M. Dianne Addison-Perkins: January 6: An urgent time to protect voting rights
A year ago, on January 6, we witnessed an attack on our country: a revolt by political extremists at the American Capitol.
A mob of violent rioters vandalized the Capitol building and threatened the lives of elected officials and staff who worked there – the core of American democracy. This was a crucial moment for America and our fundamental promise of free and fair elections.
One year after the awful day, Congress has not yet secured the right to vote and the integrity of our elections – while state and county governments are passing laws to make it harder to vote. Hour-long queues and oppressive ID requirements are only the beginning unless Congress acts.
The Senate must pass the Freedom to Vote Act and the John Lewis Voting Rights Advancement Act; both bills are crucial to the survival of the American experiment. The House of Representatives has already passed them. We can not let fabricated Senate rules stand in the way of protecting our democracy.
Fighting for our democracy by passing legislation on the right to vote is one of the most important actions we can take when we commemorate this attack on our country.
M. Dianne Addison-Perkins
Irene F. Sullivan: Ecosystem Destruction: It’s all around us
Thank you, Anna Rivas, for your letter of January 5: Marshall Fire: We should acknowledge the loss of pets regarding a recognition of the pets that have been lost in this horrific event. There have been major losses in this ecocidal event. An entire ecosystem of sentient beings, trees, vegetation, water systems and air quality, all of which are intertwined, is destroyed. There is a need to start expanding our awareness around this and reflecting on the language we use to talk about it.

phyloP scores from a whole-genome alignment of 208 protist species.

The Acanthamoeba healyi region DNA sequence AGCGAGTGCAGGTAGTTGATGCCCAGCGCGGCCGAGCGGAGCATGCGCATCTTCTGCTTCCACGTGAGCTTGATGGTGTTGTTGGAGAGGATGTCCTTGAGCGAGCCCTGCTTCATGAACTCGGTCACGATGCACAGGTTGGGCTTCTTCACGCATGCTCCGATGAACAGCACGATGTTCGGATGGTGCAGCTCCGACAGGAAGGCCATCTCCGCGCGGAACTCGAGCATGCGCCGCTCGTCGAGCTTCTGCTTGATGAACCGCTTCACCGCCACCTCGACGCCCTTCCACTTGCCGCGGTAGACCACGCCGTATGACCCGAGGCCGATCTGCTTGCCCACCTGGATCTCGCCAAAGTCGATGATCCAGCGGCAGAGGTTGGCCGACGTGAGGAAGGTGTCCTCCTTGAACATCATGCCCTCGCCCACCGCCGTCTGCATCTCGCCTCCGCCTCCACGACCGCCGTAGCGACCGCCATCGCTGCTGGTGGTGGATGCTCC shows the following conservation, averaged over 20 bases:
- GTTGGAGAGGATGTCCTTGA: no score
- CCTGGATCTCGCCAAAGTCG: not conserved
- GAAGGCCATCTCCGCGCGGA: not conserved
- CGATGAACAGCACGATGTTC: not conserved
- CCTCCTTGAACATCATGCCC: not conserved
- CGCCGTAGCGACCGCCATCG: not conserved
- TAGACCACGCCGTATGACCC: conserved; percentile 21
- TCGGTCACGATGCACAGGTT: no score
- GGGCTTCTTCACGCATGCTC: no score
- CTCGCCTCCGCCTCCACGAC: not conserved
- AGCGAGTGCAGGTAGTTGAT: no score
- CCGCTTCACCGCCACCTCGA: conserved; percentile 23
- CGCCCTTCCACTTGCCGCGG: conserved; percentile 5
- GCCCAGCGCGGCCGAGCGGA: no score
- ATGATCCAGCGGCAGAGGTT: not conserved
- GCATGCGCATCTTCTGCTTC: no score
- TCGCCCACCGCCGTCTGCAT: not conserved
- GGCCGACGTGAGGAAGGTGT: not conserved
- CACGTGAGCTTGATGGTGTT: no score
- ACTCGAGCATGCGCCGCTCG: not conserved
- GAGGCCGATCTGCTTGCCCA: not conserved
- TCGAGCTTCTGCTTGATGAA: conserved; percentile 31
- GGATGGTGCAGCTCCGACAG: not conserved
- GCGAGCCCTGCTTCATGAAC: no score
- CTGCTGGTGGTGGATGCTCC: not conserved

The planet twists at a feverish pitch while our CO2 continues to rise. Drought, wind patterns, choices in housing development patterns, all of this is intertwined. What we witnessed and experienced in Boulder County is not an isolated incident of ecosystem destruction. Unfortunately, there is another pending ecocide event in Boulder County: The Gross Dam Expansion Project. Immediate intervention by the U.S. Department of the Interior is needed to impose a decree to halt this expansion, at least a ceasefire and waiver order. The Denver Water Board chose to get federal permits, we must now appeal to the federal Department of the Interior.
Irene F. Sullivan
Coal Creek Canyon
Unincorporated Boulder County
Joan Peck: Marshall Fire: Suggested things to donate
It’s been a week since the Marshall fire. The neighboring towns have been working around the clock. Longmont staff work daily with Boulder County to re-coordinate traffic and access utilities and water.
Thanks to the residents who answered a volunteer call last Saturday to help with waste control in homes in Louisville. Your help was much appreciated.
One task in emergencies is coordinating donations. The Marshall fire is no exception. The kindness given by people around the state has been amazing, but storing items has become a major concern.